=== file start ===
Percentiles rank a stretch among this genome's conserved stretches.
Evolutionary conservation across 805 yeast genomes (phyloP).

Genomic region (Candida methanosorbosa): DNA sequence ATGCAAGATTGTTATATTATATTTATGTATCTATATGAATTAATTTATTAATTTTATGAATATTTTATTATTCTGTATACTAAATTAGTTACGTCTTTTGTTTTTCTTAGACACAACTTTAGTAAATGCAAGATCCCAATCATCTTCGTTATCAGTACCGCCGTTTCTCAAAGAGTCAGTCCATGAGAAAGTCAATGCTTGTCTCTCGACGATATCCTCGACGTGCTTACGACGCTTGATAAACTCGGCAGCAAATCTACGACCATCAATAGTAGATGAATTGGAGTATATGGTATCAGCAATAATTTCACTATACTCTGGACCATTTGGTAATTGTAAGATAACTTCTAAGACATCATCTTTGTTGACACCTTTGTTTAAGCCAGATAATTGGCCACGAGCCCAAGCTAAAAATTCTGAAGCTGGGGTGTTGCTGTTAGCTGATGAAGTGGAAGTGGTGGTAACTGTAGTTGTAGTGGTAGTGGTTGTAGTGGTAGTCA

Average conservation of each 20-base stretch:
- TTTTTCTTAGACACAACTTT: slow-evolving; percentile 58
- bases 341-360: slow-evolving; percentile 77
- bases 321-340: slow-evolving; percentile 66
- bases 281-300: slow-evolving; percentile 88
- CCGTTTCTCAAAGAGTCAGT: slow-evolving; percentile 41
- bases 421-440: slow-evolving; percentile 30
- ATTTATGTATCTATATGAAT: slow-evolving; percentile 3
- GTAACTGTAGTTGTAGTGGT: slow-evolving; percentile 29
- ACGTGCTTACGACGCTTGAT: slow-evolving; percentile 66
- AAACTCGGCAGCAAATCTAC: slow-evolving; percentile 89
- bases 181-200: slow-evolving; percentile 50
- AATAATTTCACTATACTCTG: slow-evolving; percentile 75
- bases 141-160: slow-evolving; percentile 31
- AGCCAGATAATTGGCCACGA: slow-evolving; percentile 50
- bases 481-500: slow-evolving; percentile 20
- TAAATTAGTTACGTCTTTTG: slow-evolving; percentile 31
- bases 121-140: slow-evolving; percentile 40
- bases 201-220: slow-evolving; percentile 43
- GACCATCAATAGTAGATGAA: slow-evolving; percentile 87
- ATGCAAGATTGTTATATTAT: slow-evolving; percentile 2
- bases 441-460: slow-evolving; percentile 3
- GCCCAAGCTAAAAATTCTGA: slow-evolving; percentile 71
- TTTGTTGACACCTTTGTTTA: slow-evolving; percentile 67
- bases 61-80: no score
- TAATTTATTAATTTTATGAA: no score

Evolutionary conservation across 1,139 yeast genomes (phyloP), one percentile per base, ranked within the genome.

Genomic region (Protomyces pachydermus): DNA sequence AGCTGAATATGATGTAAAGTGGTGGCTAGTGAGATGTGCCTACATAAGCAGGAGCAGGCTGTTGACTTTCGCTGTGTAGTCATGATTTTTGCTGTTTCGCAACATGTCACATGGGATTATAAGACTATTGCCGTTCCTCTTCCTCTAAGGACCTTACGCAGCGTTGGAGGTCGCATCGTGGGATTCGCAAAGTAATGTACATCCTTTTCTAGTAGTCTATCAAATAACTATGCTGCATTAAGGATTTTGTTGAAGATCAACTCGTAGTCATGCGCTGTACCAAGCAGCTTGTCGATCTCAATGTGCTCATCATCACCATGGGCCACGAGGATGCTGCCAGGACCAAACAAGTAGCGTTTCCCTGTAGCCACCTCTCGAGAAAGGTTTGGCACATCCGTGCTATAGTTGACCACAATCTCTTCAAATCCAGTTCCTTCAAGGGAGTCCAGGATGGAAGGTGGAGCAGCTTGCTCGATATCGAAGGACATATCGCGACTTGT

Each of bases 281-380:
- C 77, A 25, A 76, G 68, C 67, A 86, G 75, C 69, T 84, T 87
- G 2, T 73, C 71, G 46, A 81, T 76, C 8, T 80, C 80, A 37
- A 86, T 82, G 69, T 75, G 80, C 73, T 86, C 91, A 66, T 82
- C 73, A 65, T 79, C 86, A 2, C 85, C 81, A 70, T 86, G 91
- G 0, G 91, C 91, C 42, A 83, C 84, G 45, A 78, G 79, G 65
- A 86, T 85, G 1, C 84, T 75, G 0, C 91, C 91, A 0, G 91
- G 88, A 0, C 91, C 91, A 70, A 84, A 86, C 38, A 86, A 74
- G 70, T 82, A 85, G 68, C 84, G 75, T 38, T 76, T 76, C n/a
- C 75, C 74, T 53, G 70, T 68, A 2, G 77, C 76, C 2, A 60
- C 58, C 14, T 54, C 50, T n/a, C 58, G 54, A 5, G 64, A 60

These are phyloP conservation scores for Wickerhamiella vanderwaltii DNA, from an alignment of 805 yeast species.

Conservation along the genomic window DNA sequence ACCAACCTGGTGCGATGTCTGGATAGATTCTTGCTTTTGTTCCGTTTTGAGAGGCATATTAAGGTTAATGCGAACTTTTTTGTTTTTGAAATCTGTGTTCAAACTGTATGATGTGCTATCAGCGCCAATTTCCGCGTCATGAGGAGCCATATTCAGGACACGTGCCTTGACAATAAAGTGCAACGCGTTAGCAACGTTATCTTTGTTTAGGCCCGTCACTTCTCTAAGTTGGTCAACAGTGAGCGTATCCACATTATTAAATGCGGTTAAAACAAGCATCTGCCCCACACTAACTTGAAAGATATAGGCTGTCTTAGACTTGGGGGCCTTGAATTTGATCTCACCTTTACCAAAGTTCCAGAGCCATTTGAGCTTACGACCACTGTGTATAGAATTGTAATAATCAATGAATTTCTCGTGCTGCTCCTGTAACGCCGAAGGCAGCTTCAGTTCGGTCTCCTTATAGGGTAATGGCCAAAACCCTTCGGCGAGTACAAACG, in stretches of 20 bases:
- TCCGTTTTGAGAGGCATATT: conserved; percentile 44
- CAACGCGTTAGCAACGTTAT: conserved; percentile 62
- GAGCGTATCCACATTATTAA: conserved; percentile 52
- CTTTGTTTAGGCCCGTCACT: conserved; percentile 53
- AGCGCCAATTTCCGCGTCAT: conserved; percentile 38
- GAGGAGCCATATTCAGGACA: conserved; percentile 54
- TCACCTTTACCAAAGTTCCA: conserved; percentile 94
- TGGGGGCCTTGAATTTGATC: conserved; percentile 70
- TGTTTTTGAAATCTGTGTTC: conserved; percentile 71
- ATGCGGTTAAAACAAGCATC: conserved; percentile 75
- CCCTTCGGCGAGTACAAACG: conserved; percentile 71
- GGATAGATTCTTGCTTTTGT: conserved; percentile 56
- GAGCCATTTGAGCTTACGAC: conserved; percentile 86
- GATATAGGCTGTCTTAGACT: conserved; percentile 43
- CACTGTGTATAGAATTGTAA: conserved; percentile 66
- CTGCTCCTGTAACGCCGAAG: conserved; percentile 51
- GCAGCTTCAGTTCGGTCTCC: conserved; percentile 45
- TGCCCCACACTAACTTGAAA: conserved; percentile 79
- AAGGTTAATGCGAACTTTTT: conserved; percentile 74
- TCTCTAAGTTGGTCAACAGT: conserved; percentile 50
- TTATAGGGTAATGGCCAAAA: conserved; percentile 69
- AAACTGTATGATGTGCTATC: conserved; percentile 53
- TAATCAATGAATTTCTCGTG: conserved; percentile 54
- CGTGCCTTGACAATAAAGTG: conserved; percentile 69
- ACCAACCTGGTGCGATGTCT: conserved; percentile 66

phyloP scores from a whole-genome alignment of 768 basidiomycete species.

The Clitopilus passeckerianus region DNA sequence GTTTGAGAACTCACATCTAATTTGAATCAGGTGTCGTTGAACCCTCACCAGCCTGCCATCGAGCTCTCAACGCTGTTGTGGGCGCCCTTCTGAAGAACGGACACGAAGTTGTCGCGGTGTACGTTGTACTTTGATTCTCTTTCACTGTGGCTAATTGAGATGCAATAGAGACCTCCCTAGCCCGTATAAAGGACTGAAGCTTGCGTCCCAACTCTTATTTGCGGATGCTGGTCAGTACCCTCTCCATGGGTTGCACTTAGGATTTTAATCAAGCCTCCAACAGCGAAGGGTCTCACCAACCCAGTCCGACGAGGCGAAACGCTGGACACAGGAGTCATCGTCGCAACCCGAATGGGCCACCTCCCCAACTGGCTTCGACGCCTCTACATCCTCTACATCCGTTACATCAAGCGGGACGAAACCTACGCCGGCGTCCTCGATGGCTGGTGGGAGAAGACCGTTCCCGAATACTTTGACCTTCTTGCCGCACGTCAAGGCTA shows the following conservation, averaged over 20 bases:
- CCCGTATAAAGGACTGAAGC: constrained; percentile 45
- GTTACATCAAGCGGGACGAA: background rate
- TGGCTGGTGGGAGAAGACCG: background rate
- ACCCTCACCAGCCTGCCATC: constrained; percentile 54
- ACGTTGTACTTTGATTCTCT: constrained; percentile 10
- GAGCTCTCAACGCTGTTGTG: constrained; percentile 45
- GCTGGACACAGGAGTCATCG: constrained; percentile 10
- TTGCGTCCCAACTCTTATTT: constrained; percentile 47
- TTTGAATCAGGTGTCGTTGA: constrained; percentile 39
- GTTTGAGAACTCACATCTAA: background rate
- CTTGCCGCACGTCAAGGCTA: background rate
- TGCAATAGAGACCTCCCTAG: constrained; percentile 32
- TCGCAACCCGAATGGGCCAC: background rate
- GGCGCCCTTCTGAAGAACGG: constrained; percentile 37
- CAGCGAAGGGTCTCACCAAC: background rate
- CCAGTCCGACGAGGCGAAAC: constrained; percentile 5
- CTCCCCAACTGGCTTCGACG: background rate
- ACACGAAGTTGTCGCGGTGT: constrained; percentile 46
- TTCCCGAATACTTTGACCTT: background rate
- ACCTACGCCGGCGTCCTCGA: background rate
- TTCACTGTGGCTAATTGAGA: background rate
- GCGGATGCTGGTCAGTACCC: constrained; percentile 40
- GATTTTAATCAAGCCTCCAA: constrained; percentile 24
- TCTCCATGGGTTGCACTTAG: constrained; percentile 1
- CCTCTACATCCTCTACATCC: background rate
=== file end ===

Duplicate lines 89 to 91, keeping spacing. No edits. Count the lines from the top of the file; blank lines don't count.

- ACACGAAGTTGTCGCGGTGT: constrained; percentile 46
- TTCCCGAATACTTTGACCTT: background rate
- ACCTACGCCGGCGTCCTCGA: background rate